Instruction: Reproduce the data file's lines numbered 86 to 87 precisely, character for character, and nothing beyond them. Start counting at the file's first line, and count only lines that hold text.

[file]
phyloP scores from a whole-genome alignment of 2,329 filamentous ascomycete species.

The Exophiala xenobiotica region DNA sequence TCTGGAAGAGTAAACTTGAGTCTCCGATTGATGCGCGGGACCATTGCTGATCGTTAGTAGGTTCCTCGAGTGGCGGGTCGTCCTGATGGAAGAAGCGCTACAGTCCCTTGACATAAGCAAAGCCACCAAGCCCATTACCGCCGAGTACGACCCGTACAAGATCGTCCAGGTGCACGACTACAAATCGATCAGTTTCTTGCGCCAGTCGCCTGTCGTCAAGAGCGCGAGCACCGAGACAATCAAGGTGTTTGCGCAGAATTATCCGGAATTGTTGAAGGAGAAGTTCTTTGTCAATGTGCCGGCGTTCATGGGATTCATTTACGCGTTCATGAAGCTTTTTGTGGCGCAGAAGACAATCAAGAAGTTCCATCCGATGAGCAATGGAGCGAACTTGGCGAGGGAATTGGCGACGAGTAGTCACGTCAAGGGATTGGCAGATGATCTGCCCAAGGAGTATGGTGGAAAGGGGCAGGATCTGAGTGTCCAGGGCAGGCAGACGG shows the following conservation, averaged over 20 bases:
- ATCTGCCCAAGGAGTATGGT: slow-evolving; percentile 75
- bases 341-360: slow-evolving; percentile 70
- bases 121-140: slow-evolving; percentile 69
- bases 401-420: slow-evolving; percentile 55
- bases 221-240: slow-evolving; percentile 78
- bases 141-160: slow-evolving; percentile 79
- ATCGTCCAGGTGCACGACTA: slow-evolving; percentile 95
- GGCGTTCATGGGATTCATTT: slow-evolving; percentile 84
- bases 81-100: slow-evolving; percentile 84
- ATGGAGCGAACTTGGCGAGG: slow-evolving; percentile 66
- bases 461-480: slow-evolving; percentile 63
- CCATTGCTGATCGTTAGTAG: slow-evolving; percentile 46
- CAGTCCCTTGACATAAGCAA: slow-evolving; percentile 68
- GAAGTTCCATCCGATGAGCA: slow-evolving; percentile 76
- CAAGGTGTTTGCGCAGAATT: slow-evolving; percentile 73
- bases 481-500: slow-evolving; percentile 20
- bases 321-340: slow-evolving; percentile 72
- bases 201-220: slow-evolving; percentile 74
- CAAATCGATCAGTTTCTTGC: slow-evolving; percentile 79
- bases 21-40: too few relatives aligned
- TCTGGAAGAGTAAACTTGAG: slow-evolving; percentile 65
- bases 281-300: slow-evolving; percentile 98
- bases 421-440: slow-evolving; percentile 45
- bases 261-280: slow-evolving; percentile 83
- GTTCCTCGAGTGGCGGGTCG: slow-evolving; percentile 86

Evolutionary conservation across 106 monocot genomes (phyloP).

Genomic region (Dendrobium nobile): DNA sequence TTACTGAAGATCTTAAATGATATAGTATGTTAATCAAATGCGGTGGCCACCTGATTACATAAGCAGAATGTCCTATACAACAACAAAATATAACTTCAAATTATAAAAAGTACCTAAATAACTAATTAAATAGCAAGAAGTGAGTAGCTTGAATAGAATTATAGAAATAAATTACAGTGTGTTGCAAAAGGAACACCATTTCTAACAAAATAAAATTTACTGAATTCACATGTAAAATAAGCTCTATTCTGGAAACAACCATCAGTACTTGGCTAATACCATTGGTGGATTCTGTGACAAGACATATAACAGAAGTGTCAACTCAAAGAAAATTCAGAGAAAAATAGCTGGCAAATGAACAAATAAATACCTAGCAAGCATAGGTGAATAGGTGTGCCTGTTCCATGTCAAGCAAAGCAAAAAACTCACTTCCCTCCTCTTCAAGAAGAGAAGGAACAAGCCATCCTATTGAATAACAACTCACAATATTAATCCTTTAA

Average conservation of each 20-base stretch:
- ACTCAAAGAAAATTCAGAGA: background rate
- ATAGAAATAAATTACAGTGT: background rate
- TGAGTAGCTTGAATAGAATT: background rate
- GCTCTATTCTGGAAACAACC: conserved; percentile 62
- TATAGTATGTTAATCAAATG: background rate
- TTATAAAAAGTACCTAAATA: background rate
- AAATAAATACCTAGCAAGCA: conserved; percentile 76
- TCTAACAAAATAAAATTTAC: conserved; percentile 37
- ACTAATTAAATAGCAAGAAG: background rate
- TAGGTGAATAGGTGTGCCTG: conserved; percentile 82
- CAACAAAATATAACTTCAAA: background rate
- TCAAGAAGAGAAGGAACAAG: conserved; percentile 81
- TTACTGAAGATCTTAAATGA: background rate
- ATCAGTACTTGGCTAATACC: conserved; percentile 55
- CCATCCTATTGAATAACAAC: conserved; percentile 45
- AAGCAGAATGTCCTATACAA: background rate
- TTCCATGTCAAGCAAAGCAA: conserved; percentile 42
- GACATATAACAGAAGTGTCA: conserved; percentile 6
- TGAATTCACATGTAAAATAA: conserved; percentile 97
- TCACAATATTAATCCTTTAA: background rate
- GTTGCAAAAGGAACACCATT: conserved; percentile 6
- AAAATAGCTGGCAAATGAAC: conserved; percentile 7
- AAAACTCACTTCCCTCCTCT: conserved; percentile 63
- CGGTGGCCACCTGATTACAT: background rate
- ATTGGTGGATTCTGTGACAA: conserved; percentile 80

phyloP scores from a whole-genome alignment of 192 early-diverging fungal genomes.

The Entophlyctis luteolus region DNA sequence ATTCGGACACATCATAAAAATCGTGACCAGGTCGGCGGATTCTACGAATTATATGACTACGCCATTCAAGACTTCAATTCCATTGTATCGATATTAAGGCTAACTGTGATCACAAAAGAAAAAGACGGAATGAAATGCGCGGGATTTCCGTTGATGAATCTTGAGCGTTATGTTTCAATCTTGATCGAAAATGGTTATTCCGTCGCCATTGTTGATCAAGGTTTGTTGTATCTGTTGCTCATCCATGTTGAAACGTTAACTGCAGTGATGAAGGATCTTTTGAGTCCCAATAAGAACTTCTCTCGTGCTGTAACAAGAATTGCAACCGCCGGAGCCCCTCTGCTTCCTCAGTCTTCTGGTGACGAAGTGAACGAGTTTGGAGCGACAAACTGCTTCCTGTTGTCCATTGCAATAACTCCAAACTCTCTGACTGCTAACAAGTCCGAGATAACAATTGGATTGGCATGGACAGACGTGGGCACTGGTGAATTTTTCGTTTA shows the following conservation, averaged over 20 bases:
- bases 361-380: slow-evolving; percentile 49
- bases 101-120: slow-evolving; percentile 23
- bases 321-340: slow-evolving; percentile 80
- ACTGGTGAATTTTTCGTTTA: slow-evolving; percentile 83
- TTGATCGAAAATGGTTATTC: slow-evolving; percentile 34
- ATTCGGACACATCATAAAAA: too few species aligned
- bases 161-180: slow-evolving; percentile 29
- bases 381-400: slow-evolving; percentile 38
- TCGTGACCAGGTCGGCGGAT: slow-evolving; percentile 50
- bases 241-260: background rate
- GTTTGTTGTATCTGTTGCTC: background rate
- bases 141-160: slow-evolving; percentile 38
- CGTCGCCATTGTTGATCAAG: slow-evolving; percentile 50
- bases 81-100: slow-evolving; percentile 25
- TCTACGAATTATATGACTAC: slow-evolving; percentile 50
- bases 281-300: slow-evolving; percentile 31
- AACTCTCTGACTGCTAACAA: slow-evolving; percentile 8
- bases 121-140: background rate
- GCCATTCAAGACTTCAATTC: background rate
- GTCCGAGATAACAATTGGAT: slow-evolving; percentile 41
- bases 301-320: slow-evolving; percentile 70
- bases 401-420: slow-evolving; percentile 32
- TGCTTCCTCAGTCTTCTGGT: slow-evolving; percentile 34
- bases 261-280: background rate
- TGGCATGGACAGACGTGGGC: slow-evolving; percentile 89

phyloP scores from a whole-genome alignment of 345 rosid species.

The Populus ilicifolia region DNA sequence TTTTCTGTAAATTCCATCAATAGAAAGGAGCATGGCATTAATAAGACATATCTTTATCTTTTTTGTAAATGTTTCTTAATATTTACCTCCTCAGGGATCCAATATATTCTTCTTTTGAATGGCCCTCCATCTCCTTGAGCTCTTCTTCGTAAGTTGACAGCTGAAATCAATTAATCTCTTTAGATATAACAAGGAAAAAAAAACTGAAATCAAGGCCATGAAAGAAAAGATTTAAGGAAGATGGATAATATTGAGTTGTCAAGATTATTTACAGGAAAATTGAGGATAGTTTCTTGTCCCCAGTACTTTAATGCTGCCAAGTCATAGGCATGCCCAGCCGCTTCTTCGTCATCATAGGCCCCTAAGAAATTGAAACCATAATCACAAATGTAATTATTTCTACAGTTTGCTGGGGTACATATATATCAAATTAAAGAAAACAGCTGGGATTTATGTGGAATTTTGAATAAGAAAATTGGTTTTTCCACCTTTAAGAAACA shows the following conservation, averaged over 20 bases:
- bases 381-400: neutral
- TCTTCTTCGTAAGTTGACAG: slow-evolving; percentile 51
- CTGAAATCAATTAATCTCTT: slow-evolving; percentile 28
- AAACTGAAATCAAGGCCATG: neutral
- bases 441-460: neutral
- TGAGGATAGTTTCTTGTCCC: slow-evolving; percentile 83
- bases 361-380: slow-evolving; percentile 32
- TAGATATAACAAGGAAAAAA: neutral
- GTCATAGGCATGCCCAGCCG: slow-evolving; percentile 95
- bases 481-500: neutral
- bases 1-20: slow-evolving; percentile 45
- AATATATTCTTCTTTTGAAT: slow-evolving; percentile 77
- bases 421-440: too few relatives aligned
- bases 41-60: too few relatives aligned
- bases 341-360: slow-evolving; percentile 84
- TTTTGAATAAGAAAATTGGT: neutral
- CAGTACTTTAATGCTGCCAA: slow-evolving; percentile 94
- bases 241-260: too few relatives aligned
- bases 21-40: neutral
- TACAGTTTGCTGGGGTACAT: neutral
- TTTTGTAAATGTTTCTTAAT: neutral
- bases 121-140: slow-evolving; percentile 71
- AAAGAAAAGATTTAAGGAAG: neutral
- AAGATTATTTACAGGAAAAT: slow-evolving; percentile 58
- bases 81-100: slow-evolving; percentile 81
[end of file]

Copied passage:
- TCTTCTTCGTAAGTTGACAG: slow-evolving; percentile 51
- CTGAAATCAATTAATCTCTT: slow-evolving; percentile 28